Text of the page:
January 2020 Research Findings

Integrative Oncology January 2020 Digest

Agin-Liebes GI, Malone T, Yalch MM, Mennenga SE, Ponte KL, Guss J, Bossis AP, Grigsby J, Fischer S, Ross S. Long-term follow-up of psilocybin-assisted psychotherapy for psychiatric and existential distress in patients with life threatening cancer. J Psychopharmcol 2020 Feb;34(2):156-166. PMID 31916890


BACKGROUND: A recently published randomized controlled trial compared single-dose psilocybin with single-dose niacin in conjunction with psychotherapy in participants with cancer-related psychiatric distress. Results suggested that psilocybin-assisted psychotherapy facilitated improvements in psychiatric and existential distress, quality of life, and spiritual well-being up to seven weeks prior to the crossover. At the 6.5-month follow-up, after the crossover, 60-80% of participants continued to meet criteria for clinically significant antidepressant or anxiolytic responses. METHODS: The present study is a long-term within-subjects follow-up analysis of self-reported symptomatology involving a subset of participants that completed the parent trial. All 16 participants who were still alive were contacted, and 15 participants agreed to participate at an average of 3.2 and 4.5 years following psilocybin administration. RESULTS: Reductions in anxiety, depression, hopelessness, demoralization, and death anxiety were sustained at the first and second follow-ups. Within-group effect sizes were large. At the second (4.5 year) follow-up approximately 60-80% of participants met criteria for clinically significant antidepressant or anxiolytic responses. Participants overwhelmingly (71-100%) attributed positive life changes to the psilocybin-assisted therapy experience and rated it among the most personally meaningful and spiritually significant experiences of their lives. CONCLUSION:These findings suggest that psilocybin-assisted psychotherapy holds promise in promoting long-term relief from cancer-related psychiatric distress. Limited conclusions, however, can be drawn regarding the efficacy of this therapy due to the crossover design of the parent study. Nonetheless, the present study adds to the emerging literature base suggesting that psilocybin-facilitated therapy may enhance the psychological, emotional, and spiritual well-being of patients with life-threatening cancer.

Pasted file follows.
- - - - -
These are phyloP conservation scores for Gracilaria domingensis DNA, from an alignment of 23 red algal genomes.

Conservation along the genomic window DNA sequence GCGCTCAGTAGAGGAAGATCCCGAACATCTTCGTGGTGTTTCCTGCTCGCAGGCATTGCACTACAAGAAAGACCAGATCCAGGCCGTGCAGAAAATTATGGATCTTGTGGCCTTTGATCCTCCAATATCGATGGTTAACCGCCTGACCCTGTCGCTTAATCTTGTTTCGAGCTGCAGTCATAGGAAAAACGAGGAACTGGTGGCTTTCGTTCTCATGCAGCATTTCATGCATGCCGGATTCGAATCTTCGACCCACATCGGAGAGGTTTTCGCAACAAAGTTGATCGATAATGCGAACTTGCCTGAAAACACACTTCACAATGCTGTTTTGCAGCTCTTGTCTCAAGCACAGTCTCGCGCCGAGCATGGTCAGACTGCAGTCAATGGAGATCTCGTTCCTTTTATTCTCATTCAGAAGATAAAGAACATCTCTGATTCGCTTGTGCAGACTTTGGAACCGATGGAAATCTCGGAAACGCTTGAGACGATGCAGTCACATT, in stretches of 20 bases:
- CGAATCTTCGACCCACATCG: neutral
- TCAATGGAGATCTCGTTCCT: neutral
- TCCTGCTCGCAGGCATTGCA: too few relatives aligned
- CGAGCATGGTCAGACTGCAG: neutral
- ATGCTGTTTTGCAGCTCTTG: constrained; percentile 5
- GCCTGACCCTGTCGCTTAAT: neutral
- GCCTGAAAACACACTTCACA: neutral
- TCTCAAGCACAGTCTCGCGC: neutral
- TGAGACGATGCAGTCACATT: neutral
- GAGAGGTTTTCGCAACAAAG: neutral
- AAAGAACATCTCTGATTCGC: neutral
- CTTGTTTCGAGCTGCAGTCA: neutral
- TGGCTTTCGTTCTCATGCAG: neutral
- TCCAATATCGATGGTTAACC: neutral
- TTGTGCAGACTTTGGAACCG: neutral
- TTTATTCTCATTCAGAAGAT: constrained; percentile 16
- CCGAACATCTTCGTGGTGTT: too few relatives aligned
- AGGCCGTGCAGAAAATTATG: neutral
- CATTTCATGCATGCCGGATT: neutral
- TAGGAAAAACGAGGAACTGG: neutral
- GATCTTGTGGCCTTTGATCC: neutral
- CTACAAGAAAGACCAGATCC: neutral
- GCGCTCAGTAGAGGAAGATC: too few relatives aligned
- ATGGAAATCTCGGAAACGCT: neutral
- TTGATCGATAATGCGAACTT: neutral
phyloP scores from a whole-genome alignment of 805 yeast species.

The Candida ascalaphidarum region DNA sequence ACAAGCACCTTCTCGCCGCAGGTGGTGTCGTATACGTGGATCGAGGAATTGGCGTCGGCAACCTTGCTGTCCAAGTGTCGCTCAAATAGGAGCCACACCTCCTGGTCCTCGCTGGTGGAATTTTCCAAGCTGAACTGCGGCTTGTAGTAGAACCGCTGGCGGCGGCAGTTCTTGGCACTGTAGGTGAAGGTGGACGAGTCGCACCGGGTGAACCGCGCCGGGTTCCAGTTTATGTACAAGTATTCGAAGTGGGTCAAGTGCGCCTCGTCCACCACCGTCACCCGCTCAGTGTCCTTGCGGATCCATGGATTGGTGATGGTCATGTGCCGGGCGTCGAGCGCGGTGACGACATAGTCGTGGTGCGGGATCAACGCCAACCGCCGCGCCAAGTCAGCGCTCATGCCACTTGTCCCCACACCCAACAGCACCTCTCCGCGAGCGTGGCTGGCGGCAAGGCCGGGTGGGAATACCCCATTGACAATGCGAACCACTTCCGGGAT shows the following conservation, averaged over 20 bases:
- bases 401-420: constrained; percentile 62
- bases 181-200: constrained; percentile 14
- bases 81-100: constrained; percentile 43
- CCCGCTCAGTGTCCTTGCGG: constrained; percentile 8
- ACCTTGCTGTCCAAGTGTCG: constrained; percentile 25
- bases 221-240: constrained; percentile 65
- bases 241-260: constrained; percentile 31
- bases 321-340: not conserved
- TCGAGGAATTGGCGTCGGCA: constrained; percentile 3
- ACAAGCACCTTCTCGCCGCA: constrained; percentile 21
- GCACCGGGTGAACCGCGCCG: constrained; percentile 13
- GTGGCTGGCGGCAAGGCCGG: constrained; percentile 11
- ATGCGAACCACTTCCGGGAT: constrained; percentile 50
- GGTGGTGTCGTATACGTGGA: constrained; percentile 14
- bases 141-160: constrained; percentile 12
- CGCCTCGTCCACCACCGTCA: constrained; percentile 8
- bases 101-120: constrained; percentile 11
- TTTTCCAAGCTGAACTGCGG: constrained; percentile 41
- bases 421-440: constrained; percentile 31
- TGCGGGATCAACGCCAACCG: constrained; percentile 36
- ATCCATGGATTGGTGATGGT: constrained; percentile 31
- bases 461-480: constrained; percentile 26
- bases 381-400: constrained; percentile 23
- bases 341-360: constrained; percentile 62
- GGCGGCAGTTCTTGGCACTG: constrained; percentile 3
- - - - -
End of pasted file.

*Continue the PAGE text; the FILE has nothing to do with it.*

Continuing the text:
Bossi P, Ghiani M, Argenone A, Depenni R. Is pain part of a systemic syndrome in head and neck cancer? Support Care Cancer 2020 Feb;28(2):451-459 PMID 31713692